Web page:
‘Mikes in our Parliament are silenced’- Rahul Gandhi addresses British Parliament


Image source: INC/TWITTER Rahul Gandhi communicates with British MPs

Congress leader Rahul Gandhi, on a week-long tour of the UK, addressed British MPs in London on Monday and criticized the Modi government. The Congress MP claimed that functioning microphones in the Lok Sabha are often silenced against the opposition.

Speaking at an event hosted by Virendra Sharma, the opposition party MP of Indian descent, at the Grand Committee Room in the House of Commons complex, Gandhi shared experiences of the Bharat Jodo Yatra, which he described as a “deeply political exercise in mass mobilization”.

On a lighter note, he used a faulty microphone in the room to make his point about what he described as a “suffocating” opposition debate in India.

“Our microphones aren’t broken, they’re working, but you still can’t turn them on. That has happened to me a number of times as I speak,” the 52-year-old Wayanad MP told the gathering, responding to a question about sharing his experience as a politician in India with his counterparts in Britain.

“Demonetization, which was a disastrous financial decision, we weren’t allowed to discuss. We were not allowed to discuss GST. We were not allowed to discuss Chinese troops entering Indian territory. I remember a Parliament where there were lively discussions, heated debates, arguments and disagreements, but we had a conversation. And that, frankly, is what we lack in Parliament. We must use debates to fit into other debates. There is a suffocation going on,” he said.

Gandhi explains why the UPA government failed

At another event, a talk session at the Chatham House think tank on Monday evening to conclude his week-long tour of the UK, Gandhi also pointed to the lack of focus from the Congress-led United Progressive Alliance (UPA) government. on a shifting nature of the political discourse in India as the main factor behind its failure.

BJP likes to believe it will be in power forever: Gandhi

BJP likes to believe it will be in power in India forever, but that is not the case, and to say the Congress is “gone” is a ridiculous notion, opposition lawmaker Rahul Gandhi said in London on Monday.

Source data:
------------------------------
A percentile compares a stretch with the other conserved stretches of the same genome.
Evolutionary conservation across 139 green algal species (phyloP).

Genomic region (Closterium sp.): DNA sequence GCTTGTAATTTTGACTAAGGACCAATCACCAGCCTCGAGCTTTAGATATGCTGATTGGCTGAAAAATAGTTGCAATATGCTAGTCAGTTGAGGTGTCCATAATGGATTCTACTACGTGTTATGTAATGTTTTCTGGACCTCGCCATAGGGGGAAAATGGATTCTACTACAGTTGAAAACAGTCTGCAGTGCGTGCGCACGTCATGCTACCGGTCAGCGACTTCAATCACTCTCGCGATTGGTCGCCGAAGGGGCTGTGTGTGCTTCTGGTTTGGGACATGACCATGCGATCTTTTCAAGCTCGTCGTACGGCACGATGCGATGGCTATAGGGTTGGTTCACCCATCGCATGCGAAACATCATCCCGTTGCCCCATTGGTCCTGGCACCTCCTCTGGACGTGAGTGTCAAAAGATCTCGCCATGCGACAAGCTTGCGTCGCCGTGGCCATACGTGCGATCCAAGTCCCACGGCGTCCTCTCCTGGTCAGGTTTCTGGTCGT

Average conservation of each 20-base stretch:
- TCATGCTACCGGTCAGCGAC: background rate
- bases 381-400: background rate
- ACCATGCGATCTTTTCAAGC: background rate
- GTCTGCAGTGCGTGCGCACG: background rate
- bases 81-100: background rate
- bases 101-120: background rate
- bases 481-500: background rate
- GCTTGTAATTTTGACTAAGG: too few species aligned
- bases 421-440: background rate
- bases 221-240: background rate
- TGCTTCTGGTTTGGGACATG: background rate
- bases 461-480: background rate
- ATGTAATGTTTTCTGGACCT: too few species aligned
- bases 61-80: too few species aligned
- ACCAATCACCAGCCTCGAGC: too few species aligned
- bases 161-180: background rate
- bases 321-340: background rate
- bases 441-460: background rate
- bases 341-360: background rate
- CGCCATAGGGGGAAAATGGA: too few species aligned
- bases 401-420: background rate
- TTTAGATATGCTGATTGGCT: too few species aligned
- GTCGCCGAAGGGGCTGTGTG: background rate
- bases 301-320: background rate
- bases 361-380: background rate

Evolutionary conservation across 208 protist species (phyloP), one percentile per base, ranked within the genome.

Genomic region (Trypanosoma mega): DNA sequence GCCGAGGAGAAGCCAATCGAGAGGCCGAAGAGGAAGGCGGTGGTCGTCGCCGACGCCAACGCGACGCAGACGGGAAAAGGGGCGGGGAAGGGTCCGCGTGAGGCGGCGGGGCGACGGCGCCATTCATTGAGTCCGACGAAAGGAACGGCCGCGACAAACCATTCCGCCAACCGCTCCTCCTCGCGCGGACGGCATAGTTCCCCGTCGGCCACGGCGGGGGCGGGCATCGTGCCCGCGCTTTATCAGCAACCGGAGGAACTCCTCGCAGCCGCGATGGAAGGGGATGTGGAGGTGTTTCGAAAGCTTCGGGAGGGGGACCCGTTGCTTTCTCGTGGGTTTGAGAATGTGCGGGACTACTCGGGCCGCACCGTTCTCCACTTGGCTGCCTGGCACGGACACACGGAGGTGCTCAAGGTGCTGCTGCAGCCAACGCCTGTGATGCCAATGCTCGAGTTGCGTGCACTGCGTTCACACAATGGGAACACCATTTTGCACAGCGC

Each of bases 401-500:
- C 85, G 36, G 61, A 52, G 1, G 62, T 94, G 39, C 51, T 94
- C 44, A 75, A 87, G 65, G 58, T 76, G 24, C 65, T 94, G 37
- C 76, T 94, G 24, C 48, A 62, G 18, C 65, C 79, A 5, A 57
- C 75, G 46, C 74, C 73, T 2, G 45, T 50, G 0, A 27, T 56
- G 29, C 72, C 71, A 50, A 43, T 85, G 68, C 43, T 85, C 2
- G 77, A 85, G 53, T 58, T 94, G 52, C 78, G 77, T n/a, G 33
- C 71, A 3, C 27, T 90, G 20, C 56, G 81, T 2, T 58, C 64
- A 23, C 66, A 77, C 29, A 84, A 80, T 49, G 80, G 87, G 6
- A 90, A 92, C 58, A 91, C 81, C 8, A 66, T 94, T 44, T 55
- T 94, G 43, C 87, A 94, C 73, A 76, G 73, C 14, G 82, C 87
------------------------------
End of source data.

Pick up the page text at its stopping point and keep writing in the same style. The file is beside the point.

“To put it in perspective, if you look at the time from independence to now, the Congress party has been in power most of the time,” he said.

“Before the BJP was in power for 10 years, we were in power for 10 years. The BJP likes to believe that they have come to power in India and they will be in power forever, that is not the case,” he said. the Congress leader added.

Gandhi, the MP from Kerala’s Wayanad, pointed to a series of changes in India that caught Congress and the UPA government off guard, such as a shift from rural to urban.

“We focused a lot on the rural space and we missed the ball on the urban space in the beginning, that’s a fact. Those things are there. But to say that the BJP is in power and the Congress is gone, that’s actually a ridiculous idea,” he said.

BJP strikes back at Gandhi

The BJP has accused Gandhi of defaming India on foreign soil while praising China. Union Minister Anurag Thakur lashed out at Gandhi on Monday for his remarks and asked the congress leader not to betray the nation.

Read also: Rahul Gandhi has taken on a contract to discredit India from abroad: Anurag Thakur denounces Congress leader

“Don’t betray India, Rahul Gandhi ji. The objections to India’s foreign policy are proof of your poor understanding of the issue. No one will believe the lies you spread about India from foreign soil,” Thakur told reporters in New Delhi .

Thakur said Gandhi has resorted to “slandering India” from foreign soil as part of a conspiracy to cover up his failures. “Rahul Gandhi has become a storm of controversy. Be it from foreign agencies, foreign channels or foreign soil. He never misses an opportunity to defame India,” Thakur said.

During the meeting Lord Navnit Dholakia, a fellow of Indian descent, asked Gandhi about the track record of the Congress party, which the former Congress president blamed on a “propaganda machine” that does not reflect a “strong undercurrent” against the government .

He also pointed out that the Congress had successfully “ruled the country for many, many years” and rejected what he called a flawed media narrative against the opposition party’s electoral prospects going forward.

(With PTI input)

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